The factors that a judge may consider when determining a child’s best interest include the relationship the child has with each parent; the quality and amount of time each parent spends with the child; the mental and physical health of each parent; how safe the child is with each parent; whether either parent has now or has had a substance abuse problem; whether either parent has been accused or convicted of domestic violence; how old the children are and how many children there are; parental employment responsibilities; the needs of the child; and the child’s preference for which parent to live with

These factors are all weighed together, along with each parent’s income, to determine which parent may be the better custodial parent.

Three Critical Elements for Assessing Financial Capability in Custody Decisions

When a judge is considering financial stability specifically, there are three key factors the judge will likely consider. First, they will consider which parent can most easily provide for the child’s basic needs, such as food, shelter, clothing, and healthcare. The court will also consider which parent has a consistent housing situation, with utilities such as electricity and water, and if the home is the neighborhood is safe. Finally, the court will look at which parent can financially provide access to educational, academic, or extracurricular opportunities that will help foster the child’s development and growth. However, beyond the financial aspect, the court will consider whether that parent would sign the child up for and take them to and from these opportunities.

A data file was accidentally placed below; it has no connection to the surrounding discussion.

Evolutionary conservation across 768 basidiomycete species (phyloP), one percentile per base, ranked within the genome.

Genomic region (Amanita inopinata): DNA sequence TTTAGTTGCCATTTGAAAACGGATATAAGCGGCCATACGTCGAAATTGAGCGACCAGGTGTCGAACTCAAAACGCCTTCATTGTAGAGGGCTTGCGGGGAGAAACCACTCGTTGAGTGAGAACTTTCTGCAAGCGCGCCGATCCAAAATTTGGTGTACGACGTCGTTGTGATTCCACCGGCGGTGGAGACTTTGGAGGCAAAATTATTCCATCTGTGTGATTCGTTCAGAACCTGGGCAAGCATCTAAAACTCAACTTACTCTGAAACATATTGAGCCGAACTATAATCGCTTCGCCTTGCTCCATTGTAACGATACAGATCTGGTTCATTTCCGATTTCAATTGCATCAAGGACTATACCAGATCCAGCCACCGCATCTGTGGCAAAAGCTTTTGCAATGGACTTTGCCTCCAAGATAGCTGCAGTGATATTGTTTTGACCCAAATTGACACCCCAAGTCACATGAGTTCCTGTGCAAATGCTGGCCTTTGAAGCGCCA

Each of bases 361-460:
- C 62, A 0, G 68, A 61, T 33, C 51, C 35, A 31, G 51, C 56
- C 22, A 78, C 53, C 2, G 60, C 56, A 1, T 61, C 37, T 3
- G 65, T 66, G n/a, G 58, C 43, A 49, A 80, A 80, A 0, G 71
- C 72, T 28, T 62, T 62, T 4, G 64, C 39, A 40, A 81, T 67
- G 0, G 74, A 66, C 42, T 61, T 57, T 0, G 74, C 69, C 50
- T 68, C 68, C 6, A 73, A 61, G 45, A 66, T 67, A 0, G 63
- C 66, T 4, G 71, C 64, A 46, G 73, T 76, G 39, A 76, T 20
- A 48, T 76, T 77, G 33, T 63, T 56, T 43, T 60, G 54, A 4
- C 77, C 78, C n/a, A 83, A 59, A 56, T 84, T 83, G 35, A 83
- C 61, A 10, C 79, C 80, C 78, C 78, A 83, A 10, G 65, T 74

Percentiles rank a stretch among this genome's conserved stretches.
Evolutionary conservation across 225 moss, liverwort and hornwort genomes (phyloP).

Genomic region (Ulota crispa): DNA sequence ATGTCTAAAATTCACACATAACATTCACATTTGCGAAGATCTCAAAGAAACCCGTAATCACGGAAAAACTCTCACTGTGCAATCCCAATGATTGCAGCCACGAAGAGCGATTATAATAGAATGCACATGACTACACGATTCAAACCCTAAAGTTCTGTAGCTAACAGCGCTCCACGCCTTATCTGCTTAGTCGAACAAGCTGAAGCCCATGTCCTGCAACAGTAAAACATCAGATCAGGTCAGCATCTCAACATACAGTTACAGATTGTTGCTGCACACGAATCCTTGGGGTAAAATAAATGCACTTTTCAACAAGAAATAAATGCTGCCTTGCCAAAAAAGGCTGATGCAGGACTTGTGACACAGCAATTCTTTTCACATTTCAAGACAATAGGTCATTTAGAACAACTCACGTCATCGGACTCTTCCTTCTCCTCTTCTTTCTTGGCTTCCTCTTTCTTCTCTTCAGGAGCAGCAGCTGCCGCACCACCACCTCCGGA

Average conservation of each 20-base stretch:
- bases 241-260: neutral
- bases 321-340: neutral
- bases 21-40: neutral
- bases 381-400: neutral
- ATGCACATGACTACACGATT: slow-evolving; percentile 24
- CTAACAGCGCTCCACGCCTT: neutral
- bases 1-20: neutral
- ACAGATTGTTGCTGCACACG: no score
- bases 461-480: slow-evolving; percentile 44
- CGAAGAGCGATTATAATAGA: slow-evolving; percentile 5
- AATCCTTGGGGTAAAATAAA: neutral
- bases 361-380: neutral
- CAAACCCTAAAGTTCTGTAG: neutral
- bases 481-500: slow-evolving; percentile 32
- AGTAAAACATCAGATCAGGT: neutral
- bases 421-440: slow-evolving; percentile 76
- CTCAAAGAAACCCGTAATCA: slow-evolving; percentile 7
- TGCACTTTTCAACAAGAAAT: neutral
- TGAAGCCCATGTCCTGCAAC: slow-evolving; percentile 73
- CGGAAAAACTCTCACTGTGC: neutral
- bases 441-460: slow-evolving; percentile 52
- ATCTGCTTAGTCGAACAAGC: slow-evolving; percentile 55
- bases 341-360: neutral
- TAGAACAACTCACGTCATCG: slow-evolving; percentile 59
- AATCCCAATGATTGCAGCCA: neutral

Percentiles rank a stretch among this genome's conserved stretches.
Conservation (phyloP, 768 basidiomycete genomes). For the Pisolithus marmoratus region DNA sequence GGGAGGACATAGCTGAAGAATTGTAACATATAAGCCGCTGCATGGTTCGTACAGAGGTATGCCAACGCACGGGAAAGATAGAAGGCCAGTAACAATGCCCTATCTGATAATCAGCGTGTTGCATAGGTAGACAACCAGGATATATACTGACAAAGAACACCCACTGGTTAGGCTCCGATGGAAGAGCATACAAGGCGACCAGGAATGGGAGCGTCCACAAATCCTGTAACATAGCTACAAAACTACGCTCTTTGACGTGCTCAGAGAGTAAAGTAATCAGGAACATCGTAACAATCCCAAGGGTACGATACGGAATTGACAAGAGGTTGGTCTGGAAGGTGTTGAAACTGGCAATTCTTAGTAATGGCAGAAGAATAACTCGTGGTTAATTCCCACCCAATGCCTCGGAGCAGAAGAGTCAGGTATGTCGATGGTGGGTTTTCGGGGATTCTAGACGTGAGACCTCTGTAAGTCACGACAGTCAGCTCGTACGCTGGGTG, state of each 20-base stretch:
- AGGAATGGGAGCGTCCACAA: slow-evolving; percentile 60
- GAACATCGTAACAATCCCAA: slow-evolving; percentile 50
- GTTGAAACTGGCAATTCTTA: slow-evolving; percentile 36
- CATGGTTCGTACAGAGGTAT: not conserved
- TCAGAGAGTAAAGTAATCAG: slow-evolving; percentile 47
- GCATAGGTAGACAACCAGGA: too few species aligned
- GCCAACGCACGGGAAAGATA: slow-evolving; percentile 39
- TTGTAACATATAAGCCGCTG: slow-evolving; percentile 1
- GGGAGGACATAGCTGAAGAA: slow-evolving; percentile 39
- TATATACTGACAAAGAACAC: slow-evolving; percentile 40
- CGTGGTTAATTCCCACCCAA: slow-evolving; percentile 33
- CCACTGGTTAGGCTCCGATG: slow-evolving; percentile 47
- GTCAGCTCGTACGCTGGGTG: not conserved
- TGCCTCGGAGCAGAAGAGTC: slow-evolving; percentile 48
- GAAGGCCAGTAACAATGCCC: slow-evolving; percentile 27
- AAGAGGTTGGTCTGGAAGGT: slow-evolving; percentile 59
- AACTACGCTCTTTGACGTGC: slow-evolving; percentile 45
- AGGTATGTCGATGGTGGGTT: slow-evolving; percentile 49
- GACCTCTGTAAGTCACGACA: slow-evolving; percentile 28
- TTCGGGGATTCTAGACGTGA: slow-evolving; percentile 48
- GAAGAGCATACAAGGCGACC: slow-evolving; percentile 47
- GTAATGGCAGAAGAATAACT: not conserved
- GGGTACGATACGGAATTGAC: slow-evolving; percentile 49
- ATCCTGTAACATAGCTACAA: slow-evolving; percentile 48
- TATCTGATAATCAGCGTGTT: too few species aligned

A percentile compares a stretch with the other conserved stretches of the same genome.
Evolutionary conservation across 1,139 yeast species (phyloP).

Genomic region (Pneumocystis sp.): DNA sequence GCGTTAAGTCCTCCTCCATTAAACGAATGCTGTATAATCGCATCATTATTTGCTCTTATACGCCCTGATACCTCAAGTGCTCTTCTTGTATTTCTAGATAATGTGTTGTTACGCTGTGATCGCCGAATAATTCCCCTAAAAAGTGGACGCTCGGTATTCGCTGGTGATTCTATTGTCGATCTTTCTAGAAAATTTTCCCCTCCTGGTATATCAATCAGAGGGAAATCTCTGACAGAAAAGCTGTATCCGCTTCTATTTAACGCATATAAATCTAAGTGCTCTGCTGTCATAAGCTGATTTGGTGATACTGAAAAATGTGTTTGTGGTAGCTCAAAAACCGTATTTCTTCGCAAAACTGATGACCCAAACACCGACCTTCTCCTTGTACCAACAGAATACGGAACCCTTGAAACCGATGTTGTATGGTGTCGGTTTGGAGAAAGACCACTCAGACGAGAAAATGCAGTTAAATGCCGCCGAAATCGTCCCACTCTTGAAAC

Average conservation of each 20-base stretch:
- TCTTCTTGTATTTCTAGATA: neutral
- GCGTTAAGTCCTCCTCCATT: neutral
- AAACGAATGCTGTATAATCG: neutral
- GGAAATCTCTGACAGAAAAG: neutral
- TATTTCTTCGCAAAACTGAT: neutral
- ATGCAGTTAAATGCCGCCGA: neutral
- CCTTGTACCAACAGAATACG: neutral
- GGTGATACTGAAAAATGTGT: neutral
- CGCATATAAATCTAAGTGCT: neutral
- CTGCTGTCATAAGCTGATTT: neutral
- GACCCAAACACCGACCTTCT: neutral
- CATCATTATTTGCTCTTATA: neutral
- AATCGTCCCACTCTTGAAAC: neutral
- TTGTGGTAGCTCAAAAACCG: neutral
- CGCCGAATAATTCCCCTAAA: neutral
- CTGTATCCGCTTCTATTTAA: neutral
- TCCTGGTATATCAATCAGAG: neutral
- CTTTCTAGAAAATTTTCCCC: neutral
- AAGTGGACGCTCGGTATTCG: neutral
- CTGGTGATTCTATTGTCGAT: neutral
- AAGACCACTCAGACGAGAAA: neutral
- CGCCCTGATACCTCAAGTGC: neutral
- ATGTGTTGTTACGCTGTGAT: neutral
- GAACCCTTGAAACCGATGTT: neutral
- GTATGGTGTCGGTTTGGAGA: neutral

Analyzing New Jersey’s Income Share Model

Even if a parent has a lower income than their spouse, this does not mean they cannot be granted custody. In cases where the judge determines that the lower-income parent is the one better suited to having custody of the child, the judge will often order the higher-income spouse to pay child support.

New Jersey follows the income share model, which indicates that the child should receive the same amount of their parent’s income as if they still lived together. In this model, both parents’ incomes are calculated together, and a minimum statutory amount is calculated based on that pooled income. Additional expenses, such as childcare or extraordinary medical expenses, are divided between the parents and added to the minimum child support calculation.

In some cases, the lower-income parent may also receive spousal support, or alimony, from the higher-income spouse. A judge may consider the financial standard of living during the marriage, the length of the marriage, each party’s ability to earn an income, and other factors in determining whether to order spousal support and how much to order.

Strategies to Highlight Other Crucial Factors Besides the Economic